According to the 2003 edition of Khmer Spectacles, there is no clear source to confirm this female opera form's origin, date of birth, and evolution.
However, we can see that this play art is only available in some districts of Kandal province, such as the Kien Svay and Khsach Kandal districts. At the same time, many researchers temporarily conclude that this female opera is the royal property's offspring.
The Possible Creations of Female Masked Theatre
The female mask dance Theatre may have been born in four different reigns.
Firstly, the dance could occur during the "Longvek" period, especially during the reign of Ang Chan I or Chan Reachea (Khmer: ចន្ទរាជា). He was the Cambodian king who reigned from 1516 to 1566. He was viewed as one of the most distinguished Cambodian kings of the post-Angkor era. Many types of research show that he was the most prestigious and honorable king in the history of Cambodia. The king reigned with great splendor. He collected and refined all the scholars, royal scholars, the worldly, the moral, the monks, the laity, the scriptures, and all the documents as the kingdom's foundation. Moreover, he promoted national culture, including the practice of male Theatre, female Theatre, singing, music, and all kinds of honors.
Secondly, Poul Srey can be traced back to the reign of Srei Soriyopear (Khmer: ស្រីសុរិយោពណ៌). He sovereign Cambodia from 1603 to 1618. The king reigned at the palace of Koh Slaket (now Koh Nora), Prey Lvea Paem district, Lvea Em district, not far from Kien Svay district in Kandal province, where the female classical dance is located today.
Thirdly, the female puppet form can be traced back to the reign of Thommo Reachea II or Ponhea To (Khmer: ពញាតូ) who reigned Cambodia from 1628 to 1631. The king was very interested in literature. Initially, he resided in the capital of Udong. Then he left the capital of Udong to locate in the palace of Koh Khlok (now called Koh Oknha Tey, Khsach Kandal district) to complete his literary exertion. He may have brought this female dance form with him, leaving the earthly affairs to his uncle as the ruler to stay in Udong to oversee the work for him instead. Apparently, that's when the dance instructor from Koh Khlok Palace continued to teach the classical female-group dance in Kien Svay, which we still see today.
Fourthly, this female classical dance form can be sketched back to Queen Ang Mey. Ang Mey (Khmer: អង្គម៉ី) was a monarch of Cambodia. Crowned on the Cambodian throne by the Vietnamese, her reign prevailed during the Siamese-Vietnamese War (1841–1845). The queen resided in the palace of Koh Slaket near the Kien Svay district in Kandal province.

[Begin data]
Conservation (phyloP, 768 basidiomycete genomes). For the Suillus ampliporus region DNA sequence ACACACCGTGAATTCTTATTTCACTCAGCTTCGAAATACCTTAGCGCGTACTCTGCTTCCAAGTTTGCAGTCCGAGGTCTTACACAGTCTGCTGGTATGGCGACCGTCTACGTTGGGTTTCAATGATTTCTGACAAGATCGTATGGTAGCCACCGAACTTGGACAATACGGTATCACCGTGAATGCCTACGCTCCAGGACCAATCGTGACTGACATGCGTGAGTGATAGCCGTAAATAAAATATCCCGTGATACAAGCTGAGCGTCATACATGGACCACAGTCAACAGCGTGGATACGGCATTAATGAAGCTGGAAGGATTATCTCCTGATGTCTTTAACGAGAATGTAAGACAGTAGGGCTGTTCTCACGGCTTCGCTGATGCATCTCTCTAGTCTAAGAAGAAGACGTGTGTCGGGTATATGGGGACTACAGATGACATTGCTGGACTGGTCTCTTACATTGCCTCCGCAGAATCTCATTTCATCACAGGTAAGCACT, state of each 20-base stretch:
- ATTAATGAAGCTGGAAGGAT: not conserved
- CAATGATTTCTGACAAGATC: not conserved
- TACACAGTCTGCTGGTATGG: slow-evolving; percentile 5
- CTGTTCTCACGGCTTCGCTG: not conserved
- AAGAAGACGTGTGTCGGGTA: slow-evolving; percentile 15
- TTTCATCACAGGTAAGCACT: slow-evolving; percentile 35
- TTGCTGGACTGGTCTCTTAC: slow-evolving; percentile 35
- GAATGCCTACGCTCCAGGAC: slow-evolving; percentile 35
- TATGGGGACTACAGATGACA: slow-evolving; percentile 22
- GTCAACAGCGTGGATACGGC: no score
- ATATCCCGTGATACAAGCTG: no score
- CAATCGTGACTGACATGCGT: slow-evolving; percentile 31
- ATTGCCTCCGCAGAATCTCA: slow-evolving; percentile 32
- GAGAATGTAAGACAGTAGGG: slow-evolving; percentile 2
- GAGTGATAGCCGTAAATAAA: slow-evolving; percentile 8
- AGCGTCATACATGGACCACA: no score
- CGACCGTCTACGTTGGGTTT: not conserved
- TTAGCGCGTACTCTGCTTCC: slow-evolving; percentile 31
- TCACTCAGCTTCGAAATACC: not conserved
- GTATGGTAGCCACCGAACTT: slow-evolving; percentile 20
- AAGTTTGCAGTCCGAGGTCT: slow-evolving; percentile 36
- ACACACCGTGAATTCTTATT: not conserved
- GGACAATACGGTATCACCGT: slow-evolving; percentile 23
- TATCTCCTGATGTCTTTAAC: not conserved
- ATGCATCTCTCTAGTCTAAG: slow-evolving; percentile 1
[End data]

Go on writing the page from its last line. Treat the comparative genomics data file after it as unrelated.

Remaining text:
In addition, according a book on the intangible cultural heritage of the Ministry of Culture and Fine Arts, published in 2017 on page 121, it is stated that in 1878, an artist named Jin, a master Theatre teacher from Tycoon Island, went to teach martial arts. Poul Srey Theatre at Wat Kien Svay Krao, Kandal Province.
Today, his closest student, 70-year-old Chea Muth, a female actress at the time, is re-teaching the play at Wat Kien Svay Krao after more than 40 years off.
The female drama "Chey Sen" by Wat Kien Svay Krao was performed at Chaktomuk Hall on July 2, 1999, with the support of the Ministry of Culture and Fine Arts and UNESCO.
1. MCFA & UNESCO (2004). Inventory of Intangible Cultural Heritage of Cambodia: A joint publication of the Ministry of Culture and Fine Arts and UNESCO. Cambodia: JSRC Printing House.
2. (n.d.). ល្ខោនពោលស្រីជាកូនបង្កើតល្ខោនព្រះរាជទ្រព្យ. Koh Santepheap Daily. Retrieved May 20, 2022, from https://kohsantepheapdaily.com.kh/article/121052.html
3. កោសល្យទ. (2011, November 11). ទម្រង់ល្ខោនមួយបែបស្រដៀងល្ខោនខោល ហាក់ពុំសូវមានអ្នកស្គាល់ - វិទ្យុវាយោ. VAYO FM Radio. Retrieved May 20, 2022, from https://www.vayofm.com/news/detail/91659-850596034.html?fbclid=IwAR2oB3jISgt56iS8wVzTiVCJWUOzGAYbsxemvMduWIkhLdrgYkN-HQKmMi8